I’m always curious about where I (or others) take action unconsciously. As many of you know I’ve decided to slow down a little because of recent health challenges. Amongst other things this has involved posting on Facebook only when the impulse to do so comes in the moment, and (more importantly) not responding to comments. Although I’ve enjoyed the interactive threads on FB, I realized that responding can distract me from my own inner rhythm and really speed me up. So I am (mostly) practising not responding for the moment.
What’s interesting is to notice when it’s hard not to respond. Sometimes, when someone has shared something difficult about their own life, I want to reach out and let them know their struggle has been heard, and prayers and love are being sent. But I’m doing okay with just taking a moment to send the prayers and love, trusting that is enough.
Interestingly, what’s more challenging, is not responding when I feel I’ve been misunderstood. Recently someone posted a brief quote from one of my books on their page and a conversation ensued. Several comments took issue with what they thought the quote had or had not said- and my fingers itched for the keyboard.
Let me be clear: I didn’t want to respond because someone was disagreeing with me (I’m actually okay with letting disagreements be) but because I felt what I’d written was being misunderstood.
And this got me thinking about attachment to being understood, to having our words or actions comprehended as meaning what we intended them to mean. It’s understandable really, and I’m not arguing against clear communication, (particularly in intimate relationships where misunderstanding can lead to serious difficulties and unnecessary suffering.) The challenge is consciously and wisely discerning where and when and how we expend energy to make sure we are understood.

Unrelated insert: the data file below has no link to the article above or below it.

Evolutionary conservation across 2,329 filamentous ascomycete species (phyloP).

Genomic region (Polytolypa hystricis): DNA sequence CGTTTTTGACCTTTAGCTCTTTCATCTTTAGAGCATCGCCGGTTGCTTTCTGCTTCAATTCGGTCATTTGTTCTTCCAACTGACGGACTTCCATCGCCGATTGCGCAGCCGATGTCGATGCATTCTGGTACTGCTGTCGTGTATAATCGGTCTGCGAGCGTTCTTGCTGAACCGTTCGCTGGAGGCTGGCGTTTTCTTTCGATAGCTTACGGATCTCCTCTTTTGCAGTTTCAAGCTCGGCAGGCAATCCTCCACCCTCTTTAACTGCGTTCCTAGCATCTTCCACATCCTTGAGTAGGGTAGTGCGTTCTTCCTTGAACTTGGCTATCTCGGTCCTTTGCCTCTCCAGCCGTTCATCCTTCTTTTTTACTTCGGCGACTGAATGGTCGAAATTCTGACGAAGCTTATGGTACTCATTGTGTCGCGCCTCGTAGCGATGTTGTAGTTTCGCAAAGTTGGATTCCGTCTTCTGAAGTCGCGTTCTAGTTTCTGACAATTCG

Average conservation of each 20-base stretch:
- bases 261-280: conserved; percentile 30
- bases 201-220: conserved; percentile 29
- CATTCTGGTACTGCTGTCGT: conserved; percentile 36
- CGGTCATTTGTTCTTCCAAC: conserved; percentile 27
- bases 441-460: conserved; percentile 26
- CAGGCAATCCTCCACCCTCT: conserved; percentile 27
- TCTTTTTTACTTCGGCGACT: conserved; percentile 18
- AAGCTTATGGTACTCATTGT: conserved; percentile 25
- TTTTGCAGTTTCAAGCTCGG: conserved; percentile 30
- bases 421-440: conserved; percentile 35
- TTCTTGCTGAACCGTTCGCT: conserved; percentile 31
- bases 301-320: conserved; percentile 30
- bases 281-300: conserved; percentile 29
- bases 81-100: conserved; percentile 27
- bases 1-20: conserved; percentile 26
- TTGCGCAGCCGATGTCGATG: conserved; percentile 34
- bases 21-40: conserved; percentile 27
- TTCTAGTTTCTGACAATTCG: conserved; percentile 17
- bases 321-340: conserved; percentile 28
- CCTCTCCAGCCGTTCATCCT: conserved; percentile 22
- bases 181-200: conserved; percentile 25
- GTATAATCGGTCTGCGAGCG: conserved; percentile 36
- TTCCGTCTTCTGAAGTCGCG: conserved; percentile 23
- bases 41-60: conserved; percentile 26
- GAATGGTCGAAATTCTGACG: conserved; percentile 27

The meaning taken from something said or done reflects, at least in part, the recipient’s frame of mind and heart. A “misunderstood” meaning may be what’s needed at this moment, and may even be wiser and more insightful than anything intended. (Many folks have told me that something I said or wrote was a catalyst for desired change in their lives- and sometimes, when they tell me what it was, I have absolutely no memory of ever having thought, let alone said or written such a thing. And sometimes it’s not even something with which I am in alignment! But that’s what they heard, and for them it seemed true and useful in that moment- and thank goodness for that.)
Attempting to make sure we are never misunderstood, wanting and trying to be understood everywhere with everyone is impossible and exhausting. Being aware of the impulse to correct what we perceive as being misunderstood gives us a choice, the chance to ask: Is this a place where I need to make sure I am understood as I intended or want to be? Perhaps not surprisingly, there are in fact very few places where the answer to that question is an unequivocal, “Yes!” Sometimes, just letting others have their own responses, reactions and understandings- even if they don't reflect the meaning we intended- is simply wiser.Oriah (c) 2012